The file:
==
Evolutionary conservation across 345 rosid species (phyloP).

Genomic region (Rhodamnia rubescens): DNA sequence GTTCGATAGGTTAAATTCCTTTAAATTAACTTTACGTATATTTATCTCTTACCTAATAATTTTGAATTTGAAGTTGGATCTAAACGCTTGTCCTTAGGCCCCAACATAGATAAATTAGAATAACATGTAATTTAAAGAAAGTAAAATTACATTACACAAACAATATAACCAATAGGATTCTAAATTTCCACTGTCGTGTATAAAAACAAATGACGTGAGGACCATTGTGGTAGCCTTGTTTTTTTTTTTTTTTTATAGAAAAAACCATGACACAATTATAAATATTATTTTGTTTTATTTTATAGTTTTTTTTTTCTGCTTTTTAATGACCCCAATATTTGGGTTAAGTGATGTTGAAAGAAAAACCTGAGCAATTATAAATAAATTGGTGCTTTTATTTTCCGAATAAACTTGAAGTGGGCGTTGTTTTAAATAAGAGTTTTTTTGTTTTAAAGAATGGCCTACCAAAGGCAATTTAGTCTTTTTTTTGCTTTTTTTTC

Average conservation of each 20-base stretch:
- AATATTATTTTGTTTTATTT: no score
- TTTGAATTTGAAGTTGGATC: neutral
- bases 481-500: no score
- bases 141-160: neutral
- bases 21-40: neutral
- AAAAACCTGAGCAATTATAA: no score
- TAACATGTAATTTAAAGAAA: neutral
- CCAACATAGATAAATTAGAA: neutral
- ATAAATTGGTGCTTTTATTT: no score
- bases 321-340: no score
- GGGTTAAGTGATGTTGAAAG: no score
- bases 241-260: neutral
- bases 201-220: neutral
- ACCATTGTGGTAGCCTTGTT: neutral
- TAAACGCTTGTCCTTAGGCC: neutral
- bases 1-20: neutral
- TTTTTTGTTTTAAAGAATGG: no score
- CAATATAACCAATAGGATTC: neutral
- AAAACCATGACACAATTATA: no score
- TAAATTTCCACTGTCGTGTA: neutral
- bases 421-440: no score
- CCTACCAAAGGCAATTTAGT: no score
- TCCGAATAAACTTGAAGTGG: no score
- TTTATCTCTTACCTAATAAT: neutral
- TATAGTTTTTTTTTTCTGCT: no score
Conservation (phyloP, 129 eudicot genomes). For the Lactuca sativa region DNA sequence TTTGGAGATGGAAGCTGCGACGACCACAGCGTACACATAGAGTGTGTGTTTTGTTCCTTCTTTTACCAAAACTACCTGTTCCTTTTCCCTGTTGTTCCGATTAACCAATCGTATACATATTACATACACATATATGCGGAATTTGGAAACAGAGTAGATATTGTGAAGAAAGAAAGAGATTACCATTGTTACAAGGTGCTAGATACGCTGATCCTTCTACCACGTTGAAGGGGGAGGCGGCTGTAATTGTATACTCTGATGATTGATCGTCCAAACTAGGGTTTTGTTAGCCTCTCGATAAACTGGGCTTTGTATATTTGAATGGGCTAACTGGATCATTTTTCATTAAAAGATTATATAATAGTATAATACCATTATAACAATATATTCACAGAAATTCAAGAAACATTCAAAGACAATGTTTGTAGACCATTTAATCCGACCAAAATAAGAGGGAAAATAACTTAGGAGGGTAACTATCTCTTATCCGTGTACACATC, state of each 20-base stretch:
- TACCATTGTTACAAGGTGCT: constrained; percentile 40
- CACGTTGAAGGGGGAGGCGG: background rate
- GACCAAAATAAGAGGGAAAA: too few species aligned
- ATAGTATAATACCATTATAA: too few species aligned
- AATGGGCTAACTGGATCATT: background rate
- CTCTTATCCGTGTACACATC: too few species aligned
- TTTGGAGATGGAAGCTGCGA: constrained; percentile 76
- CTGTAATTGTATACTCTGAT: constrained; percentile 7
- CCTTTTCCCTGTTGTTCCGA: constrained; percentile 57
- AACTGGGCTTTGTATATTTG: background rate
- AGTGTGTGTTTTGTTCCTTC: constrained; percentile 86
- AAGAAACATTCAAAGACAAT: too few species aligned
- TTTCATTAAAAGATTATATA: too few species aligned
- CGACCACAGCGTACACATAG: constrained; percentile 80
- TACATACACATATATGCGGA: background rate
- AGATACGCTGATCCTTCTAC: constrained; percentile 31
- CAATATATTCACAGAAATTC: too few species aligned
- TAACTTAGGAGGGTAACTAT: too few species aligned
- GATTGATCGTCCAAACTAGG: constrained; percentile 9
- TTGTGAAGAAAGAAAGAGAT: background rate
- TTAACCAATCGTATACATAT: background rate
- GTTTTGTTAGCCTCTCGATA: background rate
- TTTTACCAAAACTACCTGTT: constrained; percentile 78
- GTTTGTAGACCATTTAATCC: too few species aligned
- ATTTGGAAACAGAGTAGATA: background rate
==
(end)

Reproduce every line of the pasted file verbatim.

Evolutionary conservation across 345 rosid species (phyloP).

Genomic region (Rhodamnia rubescens): DNA sequence GTTCGATAGGTTAAATTCCTTTAAATTAACTTTACGTATATTTATCTCTTACCTAATAATTTTGAATTTGAAGTTGGATCTAAACGCTTGTCCTTAGGCCCCAACATAGATAAATTAGAATAACATGTAATTTAAAGAAAGTAAAATTACATTACACAAACAATATAACCAATAGGATTCTAAATTTCCACTGTCGTGTATAAAAACAAATGACGTGAGGACCATTGTGGTAGCCTTGTTTTTTTTTTTTTTTTATAGAAAAAACCATGACACAATTATAAATATTATTTTGTTTTATTTTATAGTTTTTTTTTTCTGCTTTTTAATGACCCCAATATTTGGGTTAAGTGATGTTGAAAGAAAAACCTGAGCAATTATAAATAAATTGGTGCTTTTATTTTCCGAATAAACTTGAAGTGGGCGTTGTTTTAAATAAGAGTTTTTTTGTTTTAAAGAATGGCCTACCAAAGGCAATTTAGTCTTTTTTTTGCTTTTTTTTC

Average conservation of each 20-base stretch:
- AATATTATTTTGTTTTATTT: no score
- TTTGAATTTGAAGTTGGATC: neutral
- bases 481-500: no score
- bases 141-160: neutral
- bases 21-40: neutral
- AAAAACCTGAGCAATTATAA: no score
- TAACATGTAATTTAAAGAAA: neutral
- CCAACATAGATAAATTAGAA: neutral
- ATAAATTGGTGCTTTTATTT: no score
- bases 321-340: no score
- GGGTTAAGTGATGTTGAAAG: no score
- bases 241-260: neutral
- bases 201-220: neutral
- ACCATTGTGGTAGCCTTGTT: neutral
- TAAACGCTTGTCCTTAGGCC: neutral
- bases 1-20: neutral
- TTTTTTGTTTTAAAGAATGG: no score
- CAATATAACCAATAGGATTC: neutral
- AAAACCATGACACAATTATA: no score
- TAAATTTCCACTGTCGTGTA: neutral
- bases 421-440: no score
- CCTACCAAAGGCAATTTAGT: no score
- TCCGAATAAACTTGAAGTGG: no score
- TTTATCTCTTACCTAATAAT: neutral
- TATAGTTTTTTTTTTCTGCT: no score
Conservation (phyloP, 129 eudicot genomes). For the Lactuca sativa region DNA sequence TTTGGAGATGGAAGCTGCGACGACCACAGCGTACACATAGAGTGTGTGTTTTGTTCCTTCTTTTACCAAAACTACCTGTTCCTTTTCCCTGTTGTTCCGATTAACCAATCGTATACATATTACATACACATATATGCGGAATTTGGAAACAGAGTAGATATTGTGAAGAAAGAAAGAGATTACCATTGTTACAAGGTGCTAGATACGCTGATCCTTCTACCACGTTGAAGGGGGAGGCGGCTGTAATTGTATACTCTGATGATTGATCGTCCAAACTAGGGTTTTGTTAGCCTCTCGATAAACTGGGCTTTGTATATTTGAATGGGCTAACTGGATCATTTTTCATTAAAAGATTATATAATAGTATAATACCATTATAACAATATATTCACAGAAATTCAAGAAACATTCAAAGACAATGTTTGTAGACCATTTAATCCGACCAAAATAAGAGGGAAAATAACTTAGGAGGGTAACTATCTCTTATCCGTGTACACATC, state of each 20-base stretch:
- TACCATTGTTACAAGGTGCT: constrained; percentile 40
- CACGTTGAAGGGGGAGGCGG: background rate
- GACCAAAATAAGAGGGAAAA: too few species aligned
- ATAGTATAATACCATTATAA: too few species aligned
- AATGGGCTAACTGGATCATT: background rate
- CTCTTATCCGTGTACACATC: too few species aligned
- TTTGGAGATGGAAGCTGCGA: constrained; percentile 76
- CTGTAATTGTATACTCTGAT: constrained; percentile 7
- CCTTTTCCCTGTTGTTCCGA: constrained; percentile 57
- AACTGGGCTTTGTATATTTG: background rate
- AGTGTGTGTTTTGTTCCTTC: constrained; percentile 86
- AAGAAACATTCAAAGACAAT: too few species aligned
- TTTCATTAAAAGATTATATA: too few species aligned
- CGACCACAGCGTACACATAG: constrained; percentile 80
- TACATACACATATATGCGGA: background rate
- AGATACGCTGATCCTTCTAC: constrained; percentile 31
- CAATATATTCACAGAAATTC: too few species aligned
- TAACTTAGGAGGGTAACTAT: too few species aligned
- GATTGATCGTCCAAACTAGG: constrained; percentile 9
- TTGTGAAGAAAGAAAGAGAT: background rate
- TTAACCAATCGTATACATAT: background rate
- GTTTTGTTAGCCTCTCGATA: background rate
- TTTTACCAAAACTACCTGTT: constrained; percentile 78
- GTTTGTAGACCATTTAATCC: too few species aligned
- ATTTGGAAACAGAGTAGATA: background rate